It’s my daughter Alexandra’s 26th birthday.
I wonder what’s she up to.
At that age, I was McHenry County Treasurer.
Is she still in college, working on a graduate degree?
Is she in her first job?
Her second job?
Her mother, Robin Meridith Geist, and I got married in 1977 when she was 28.
I was 34.
I met her on Jim Thompson’s first campaign.
When I first saw her she was manning the phones right as one entered the headquarters’ door.
I made excuses to go back.
She invited me to a reception for Jim at her parents’ Lake Forest home. The General Assembly was in session, so I couldn’t go. I think she said that Jim spoke from the baloney (maybe, it was the top of the stairs to the sun room) facing Lake Michigan.
That same week Mike Royko wrote a flattering column, calling me “an honest young politician.” (When I used the quote in my 1992 comeback attempt, an opponent called Royko and we got a call asking about it. We faxed a copy of the column. His response? “Well, I guess I did.” Click to enlarge, if you want to read the entire column.)
One night we were at her Chicago apartment and Tom Wolfe dropped over. She had been corresponding with him since his first book. (Afterwards I learned that Alexandra Gabiella is named after his daughter. Originally, we had agreed on Abigail.)
Our daughter Alexandra Gabrielle Skinner was born on February 16, 1982 at Prentiss Woman’s Hospital.
Is Alexandra married?
Does she have a child?
I was down in the basement (the archives would be a better description) looking for a political button to use as a “Message of the Day” when Hillary Clinton won the New Hampshire primary.
I found three appropriate buttons from 1940, but, then, she didn’t win the election so the search was in vain…except for the pictures I stumbled onto.
My mother had taken them, except for the ones she is in.
They appear at the top of this article, along with some sharper focused ones taken by Robin, definitely, the photographer in the family, and some I took.
I guess I should have known that my days with Alexandra were numbered when, after the first weekend after Robin filed for divorce, I was prohibited from seeing my daughter.
The 21 days until the first court date seemed like an eternity.
At the court date, my father-in-law Herb Geist of 955 Lake Avenue in Lake Forest came over and told me I could “have my career or my daughter.”
Without batting an eye, I said, “I’ll take my daughter.”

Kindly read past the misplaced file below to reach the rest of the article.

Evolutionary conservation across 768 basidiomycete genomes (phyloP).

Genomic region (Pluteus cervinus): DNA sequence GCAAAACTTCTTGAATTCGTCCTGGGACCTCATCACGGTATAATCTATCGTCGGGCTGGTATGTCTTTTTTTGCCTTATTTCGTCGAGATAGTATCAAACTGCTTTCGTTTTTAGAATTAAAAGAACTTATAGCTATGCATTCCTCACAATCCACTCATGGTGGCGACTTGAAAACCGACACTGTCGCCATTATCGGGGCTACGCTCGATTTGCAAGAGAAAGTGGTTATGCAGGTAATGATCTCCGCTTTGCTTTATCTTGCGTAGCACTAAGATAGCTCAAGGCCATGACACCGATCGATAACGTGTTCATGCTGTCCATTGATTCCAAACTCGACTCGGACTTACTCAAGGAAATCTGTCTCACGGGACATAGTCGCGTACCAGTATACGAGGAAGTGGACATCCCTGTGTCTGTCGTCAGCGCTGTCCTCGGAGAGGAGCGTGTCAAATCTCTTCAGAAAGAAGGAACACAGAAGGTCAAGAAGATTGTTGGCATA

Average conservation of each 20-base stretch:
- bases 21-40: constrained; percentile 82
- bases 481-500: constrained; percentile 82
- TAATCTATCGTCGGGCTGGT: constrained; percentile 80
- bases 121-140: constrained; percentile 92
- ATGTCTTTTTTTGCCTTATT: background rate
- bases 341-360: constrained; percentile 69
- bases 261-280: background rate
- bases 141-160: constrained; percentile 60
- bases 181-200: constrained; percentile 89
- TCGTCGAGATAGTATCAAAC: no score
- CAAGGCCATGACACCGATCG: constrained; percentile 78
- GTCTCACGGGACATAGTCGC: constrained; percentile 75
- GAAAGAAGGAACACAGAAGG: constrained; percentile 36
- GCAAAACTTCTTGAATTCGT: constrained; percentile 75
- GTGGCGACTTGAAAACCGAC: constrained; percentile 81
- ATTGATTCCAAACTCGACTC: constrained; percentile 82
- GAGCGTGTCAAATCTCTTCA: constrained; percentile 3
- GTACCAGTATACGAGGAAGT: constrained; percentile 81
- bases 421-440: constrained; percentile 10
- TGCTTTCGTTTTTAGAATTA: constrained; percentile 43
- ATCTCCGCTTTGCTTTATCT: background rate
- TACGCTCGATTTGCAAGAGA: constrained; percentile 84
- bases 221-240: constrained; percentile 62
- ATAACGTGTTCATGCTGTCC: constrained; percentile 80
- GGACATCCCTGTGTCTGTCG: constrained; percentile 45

That clearly was not the answer he expected to hear.
Then began the attempts to destroy my political career, culminating in Herb’s and Millicent’s interview by the Northwest Herald’s Amy Mack in 1998, I assume. She told one of the inquisitive supporters of my Libertarian Party candidacy for governor against Rod Blagojevich and Jim Ryan that they “looked like deer in the headlights.”
In any event, the first weekend after the first court date, I went to see my daughter at 360 S. Madison Street in Woodstock. The house at “Madison and Vine,” as Robin had put it in a poem accompanying, was it a Valentine’s watercolor of our newly-painted red house with white trim.
I sat on the hall runner in front of the mirrored coat rack and called her name: “Alexandra.”
To my surprise, she said her name was the Russian equivalent, “Sasha.” Maybe that’s not how it’s spelled. There are variations.
“Your name is Alexandra,” I replied.
I guess I should have picked up more on that clue.
(By the time the divorce was over, I had. Regina Narusis, one of my attorneys, asked for Robin to turn in her passport because we thought she would leave the country. A newly appointed Judge Ward Arnold disagreed. After Robin and Alexandra disappeared and a letter came asking me to send child support to Herb’s Swiss Bank, one day in the judge’s complex, Arnold told Regina that he probably had made a mistake.)
Millicent had been adamant that Alexandra should have no nickname.
In Jewish tradition, Alexandra had been named after her grandfather Littman, whose name began with an “A.” “Ariel?” If so, it means “Lion of God.” A strange name, come to think of it, for a family of atheists. (I remember Herb reveling in having baiting the “I Found It” Christian who had called in that campaign in the late 1970’s. After Alexandra was born I said to Robin: “Come on. Look at her and tell me there’s not a God.” She said she’d be an agnostic.)
In any event, here they were trying to change her name less than a month after the divorce papers were filed.
Robin’s mother Millicent Littman’s family had come from Russia. They settled in New York City like many Russian Jews. Her mother was a seamstress. In Lake Forest, she lived in the same building as Sam Skinner’s mother and near both of her children, the other being Dr. David Littman of Highland Park. And, did she make good hard pastry! I kept telling her to put in more raisins.
About all I remember about the Russian stories was that the family was in contact Czar’s daughter and been rewarded with gold for a service performed. It was buried in the back yard of their home.
Did they flee in a pogrom?
I can’t remember, but they were discussed. While passing a Randall Road church in Elgin, Robin said was named after a saint that she said had something to do with a pogrom.
So, what does Alexandra look like now?
Here’s an age-enhanced photo that the Illinois State Police produced:
Last year’s birthday post is here.
I think it unlikely that Alexandra will remember me. I was excised from her life like Robin’s gall bladder was from hers.
Thinking about my earliest memories, one stands out. We were visiting a great uncle and aunt in northern New Jersey. I went to the bathroom and used a stool to climb up to wash my hands. I think this was the one who had been secretary to Thomas Edison…or maybe it was a father of one of the two.
I chipped a tooth. It was so painful!
Perhaps because of the pain, I remember more about that day than any other in my early life. I remember that my great uncle blew smoke out of his ear. He also pulled a coin out of my ear.
Alexandra did not have a similar painful experience that I observed, but twice she seemed quite concerned when I started crying in front of her. Once was in Lake Forest.
“Why Daddy cry?” she asked.
It must have disturbed her. I think Robin even asked me not to do it again.
But, I did when she spent a weekend in Crystal Lake. By then Robin had transferred the case to Crook County. A friend of her lawyer Charles Fleck, who had been a Chicago GOP state rep. while I was in the 1970′s, had gone on to head divorce court where our judge Alan Rosen worked. I could see the writing on the wall. The fix was in. (Rosen, by the way blew his brains out in a tanning parlor, supposedly the day before he was to be indicted for corruption.)